Although I understand what may be the ideology of the policy, namely that the country's languages should be treated as equal and that policy makers believe that children learn best in their home language, I will argue that it is, when viewed from research in the cognitive sciences, a much more complex issue than is popularly thought. The central issues of the universality of languages and the compositional semantics of language (Levinson, 2003; Clarke, 2003; Bowerman & Choi, 2003; Evans & Levinson, 2009; Bowerman & Levinson, 2001; Spelke, 2003) are not discussed in the public spaces where bilingual education and initial mother tongue instruction literature (mostly from North America) is cited as evidence of the feasibility of the policy. Briefly, the policy requires that all children must have the opportunity to start school in their home language (which is not always easy to determine in multilingual areas, as is evident from our own research) and that they learn a first additional language, which is, for most of the children who speak an African language at home, English. Then, by the fourth grade, they are all, supposedly, taught in English, while they continue to study their home language as part of the language and literacy curriculum.
The exception is for Afrikaans learners, who continue with home language education throughout their school career and, of course, also learners who use English as their first language and who never have to switch their language of learning. In this policy the assumption is that young children who learn concepts in an African language can translate all concepts and operations they have learnedin the mathematics curriculum to English by the time they enter fourth grade and that these translations will aptly capture their conceptual development at that stage. The assumption thus means that they will have stored the terminology and the syntax in their long-term memory and that they will be able to extract these and translate them when they have to learn and be assessed in English.
There is, however, a second reason why I argue that research in the language of mathematics learning is now more important than ever: there are many new studies about the psychology and the neuroscience of learning that see language (verbal symbols) as a foundational component of cognition, specifically mathematical cognition (Spelke, 2010; Dehaene, 2011; Fias, Van Dijck& Gevers, 2012; Brysbaert, 2005; Fayol & Seron, 2005). It would be foolhardy not to take notice of this trend in cognitive psychology and other disciplines. In developmental psychology labs in many parts of the world the evidence has been coming out in the last 30 years that early mental representation of concepts depend on both sensorimotor experience and on the symbols of language (Boroditsky, 2012; Carey, 2009, 2003, 2010; Gallistel, 2012; Gopnik, 2001; LeCorre & Carey, 2007) and that mental magnitudes, "the neural realization of computable numbers (which are) used to represent the foundational abstractions of space, time, number, rate and probability" (Gallistel, 2012:11) are at least bi-focal; neural representation of magnitude information is not only analogical, but also verbal-symbolic. In other words, data that are sensed from the world are stored in spatial representational co-ordinates (non-verbally) and in categories (verbally) as well. The linguistic code for the stored data from the world can be seen as part of a neural imprint. Imagine if the verbal imprint is made in Tshivenda to begin with, and then requires translation to English. The cognitive load simply becomes unbearable for some children at a time when mathematics cognition is accelerated by Grade 4; they spend much of their mental energy on finding the way in a mix of neural connections. Early findings in contemporary neuroscience is telling us something.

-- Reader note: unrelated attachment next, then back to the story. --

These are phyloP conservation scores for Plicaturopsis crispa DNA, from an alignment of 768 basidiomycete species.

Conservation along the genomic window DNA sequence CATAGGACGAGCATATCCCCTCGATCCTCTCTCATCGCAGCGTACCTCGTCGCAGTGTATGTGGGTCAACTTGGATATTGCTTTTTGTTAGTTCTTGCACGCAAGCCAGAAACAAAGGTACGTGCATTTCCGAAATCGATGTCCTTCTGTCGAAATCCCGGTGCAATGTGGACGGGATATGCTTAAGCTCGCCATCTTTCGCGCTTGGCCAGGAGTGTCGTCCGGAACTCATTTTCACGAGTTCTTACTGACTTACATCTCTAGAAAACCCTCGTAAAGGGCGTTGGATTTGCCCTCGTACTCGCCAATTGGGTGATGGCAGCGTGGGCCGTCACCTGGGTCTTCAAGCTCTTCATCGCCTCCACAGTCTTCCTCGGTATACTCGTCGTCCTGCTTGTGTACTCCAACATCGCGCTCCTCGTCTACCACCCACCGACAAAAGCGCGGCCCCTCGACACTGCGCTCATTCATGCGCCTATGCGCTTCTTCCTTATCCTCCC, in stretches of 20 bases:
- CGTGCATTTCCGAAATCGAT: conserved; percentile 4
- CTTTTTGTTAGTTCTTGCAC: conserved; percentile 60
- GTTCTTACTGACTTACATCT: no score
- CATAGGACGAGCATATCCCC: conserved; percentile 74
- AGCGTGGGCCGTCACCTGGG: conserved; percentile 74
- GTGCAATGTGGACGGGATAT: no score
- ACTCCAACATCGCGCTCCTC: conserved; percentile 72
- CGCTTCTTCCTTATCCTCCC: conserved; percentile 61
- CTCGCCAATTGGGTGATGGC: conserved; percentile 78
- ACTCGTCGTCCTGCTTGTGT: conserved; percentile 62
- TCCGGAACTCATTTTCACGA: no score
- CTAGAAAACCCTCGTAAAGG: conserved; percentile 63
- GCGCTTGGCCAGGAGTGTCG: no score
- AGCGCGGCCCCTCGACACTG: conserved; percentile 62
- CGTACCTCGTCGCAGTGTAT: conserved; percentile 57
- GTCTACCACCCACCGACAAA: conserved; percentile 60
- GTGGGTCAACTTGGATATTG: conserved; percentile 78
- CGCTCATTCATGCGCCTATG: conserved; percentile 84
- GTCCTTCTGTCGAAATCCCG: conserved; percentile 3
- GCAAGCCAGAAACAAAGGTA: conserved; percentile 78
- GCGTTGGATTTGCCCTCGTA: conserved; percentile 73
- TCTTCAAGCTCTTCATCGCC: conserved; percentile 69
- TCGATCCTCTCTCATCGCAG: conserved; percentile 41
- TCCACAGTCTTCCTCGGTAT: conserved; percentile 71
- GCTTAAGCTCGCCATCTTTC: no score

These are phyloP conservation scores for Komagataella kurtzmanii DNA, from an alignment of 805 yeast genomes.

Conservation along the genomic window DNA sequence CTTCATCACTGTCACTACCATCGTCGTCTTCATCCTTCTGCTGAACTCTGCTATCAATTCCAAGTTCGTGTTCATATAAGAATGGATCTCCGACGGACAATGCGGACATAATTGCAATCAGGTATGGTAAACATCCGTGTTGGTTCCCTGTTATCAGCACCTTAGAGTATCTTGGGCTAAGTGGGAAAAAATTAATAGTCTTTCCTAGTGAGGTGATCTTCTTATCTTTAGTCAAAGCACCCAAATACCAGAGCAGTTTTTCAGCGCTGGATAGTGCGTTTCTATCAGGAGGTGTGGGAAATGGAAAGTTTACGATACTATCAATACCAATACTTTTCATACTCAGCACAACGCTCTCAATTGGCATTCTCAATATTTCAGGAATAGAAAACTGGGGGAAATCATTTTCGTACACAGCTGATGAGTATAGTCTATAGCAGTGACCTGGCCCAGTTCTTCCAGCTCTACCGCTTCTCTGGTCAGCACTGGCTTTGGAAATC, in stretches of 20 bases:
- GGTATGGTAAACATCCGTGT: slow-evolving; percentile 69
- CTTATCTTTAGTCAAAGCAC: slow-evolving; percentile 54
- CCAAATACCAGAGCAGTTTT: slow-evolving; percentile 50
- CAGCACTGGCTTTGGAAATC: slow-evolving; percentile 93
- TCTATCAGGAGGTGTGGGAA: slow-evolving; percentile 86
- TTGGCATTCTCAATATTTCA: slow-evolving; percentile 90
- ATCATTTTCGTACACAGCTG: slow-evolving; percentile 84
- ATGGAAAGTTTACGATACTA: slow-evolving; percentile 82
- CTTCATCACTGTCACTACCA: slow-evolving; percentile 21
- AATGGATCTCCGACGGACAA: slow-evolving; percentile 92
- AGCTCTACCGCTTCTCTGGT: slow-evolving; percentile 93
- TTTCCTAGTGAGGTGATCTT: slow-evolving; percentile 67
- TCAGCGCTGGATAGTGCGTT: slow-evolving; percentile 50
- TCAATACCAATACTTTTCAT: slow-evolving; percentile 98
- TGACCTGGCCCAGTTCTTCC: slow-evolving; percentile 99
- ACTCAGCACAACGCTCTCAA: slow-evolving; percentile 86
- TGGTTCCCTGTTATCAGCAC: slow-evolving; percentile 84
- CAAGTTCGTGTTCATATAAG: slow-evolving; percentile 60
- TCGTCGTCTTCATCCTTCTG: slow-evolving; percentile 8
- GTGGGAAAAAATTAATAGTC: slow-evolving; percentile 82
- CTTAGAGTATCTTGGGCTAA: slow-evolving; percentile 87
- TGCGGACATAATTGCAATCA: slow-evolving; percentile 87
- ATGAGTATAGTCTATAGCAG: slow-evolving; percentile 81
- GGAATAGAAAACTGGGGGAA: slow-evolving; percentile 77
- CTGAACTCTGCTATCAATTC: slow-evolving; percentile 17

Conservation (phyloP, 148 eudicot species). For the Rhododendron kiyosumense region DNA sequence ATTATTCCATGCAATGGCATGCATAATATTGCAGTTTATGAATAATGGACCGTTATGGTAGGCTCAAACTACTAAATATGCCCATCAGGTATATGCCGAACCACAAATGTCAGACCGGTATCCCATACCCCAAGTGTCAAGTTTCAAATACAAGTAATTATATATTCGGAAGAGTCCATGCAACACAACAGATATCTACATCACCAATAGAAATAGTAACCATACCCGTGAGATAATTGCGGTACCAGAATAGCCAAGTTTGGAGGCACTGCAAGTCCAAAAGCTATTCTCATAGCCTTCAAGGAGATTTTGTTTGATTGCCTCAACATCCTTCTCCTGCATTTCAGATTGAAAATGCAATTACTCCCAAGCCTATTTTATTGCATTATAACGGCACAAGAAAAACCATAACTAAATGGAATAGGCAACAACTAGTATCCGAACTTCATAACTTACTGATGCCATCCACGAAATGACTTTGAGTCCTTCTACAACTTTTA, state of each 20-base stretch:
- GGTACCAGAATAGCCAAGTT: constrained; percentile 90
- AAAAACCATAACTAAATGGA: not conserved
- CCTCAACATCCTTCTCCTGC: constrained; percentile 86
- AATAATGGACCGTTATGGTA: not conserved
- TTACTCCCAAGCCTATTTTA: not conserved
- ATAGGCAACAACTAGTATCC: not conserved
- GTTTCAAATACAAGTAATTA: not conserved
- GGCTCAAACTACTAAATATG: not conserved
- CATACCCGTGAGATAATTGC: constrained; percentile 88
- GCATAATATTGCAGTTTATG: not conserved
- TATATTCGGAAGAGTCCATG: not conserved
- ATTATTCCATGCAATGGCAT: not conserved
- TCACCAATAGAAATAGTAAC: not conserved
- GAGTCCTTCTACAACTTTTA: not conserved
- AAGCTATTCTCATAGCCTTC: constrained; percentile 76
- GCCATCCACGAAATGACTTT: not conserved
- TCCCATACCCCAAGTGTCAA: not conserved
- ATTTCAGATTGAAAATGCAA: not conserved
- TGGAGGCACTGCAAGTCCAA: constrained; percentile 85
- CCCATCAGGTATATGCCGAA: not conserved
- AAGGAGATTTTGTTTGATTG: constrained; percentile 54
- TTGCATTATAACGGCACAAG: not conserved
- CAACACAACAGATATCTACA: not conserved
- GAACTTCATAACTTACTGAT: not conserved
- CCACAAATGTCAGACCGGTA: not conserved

With these two reasons in mind, namely 1) the current knowledge of language of instruction in the country and 2) the trends in cognitive science, I forward a central argument for the article, asking the question: How can researchers of language in mathematics learning insert developmental cognitive psychology and cognitive neuroscience in the theoretical framework of their research? I will attempt to answer the question by briefly pointing to research in these two intersecting fields that have valence for language in learning. I argue that the scholarly community, policy makers and practitioners may ultimately benefit from research framed in this way. It will not be possible to exhaust the vast literature and I will thus pinpoint only some of the authors that I have encountered in my search for a platform from which I try to understand language and mathematics learning in the conceptual development of young children.
Beyond singular theories in educational research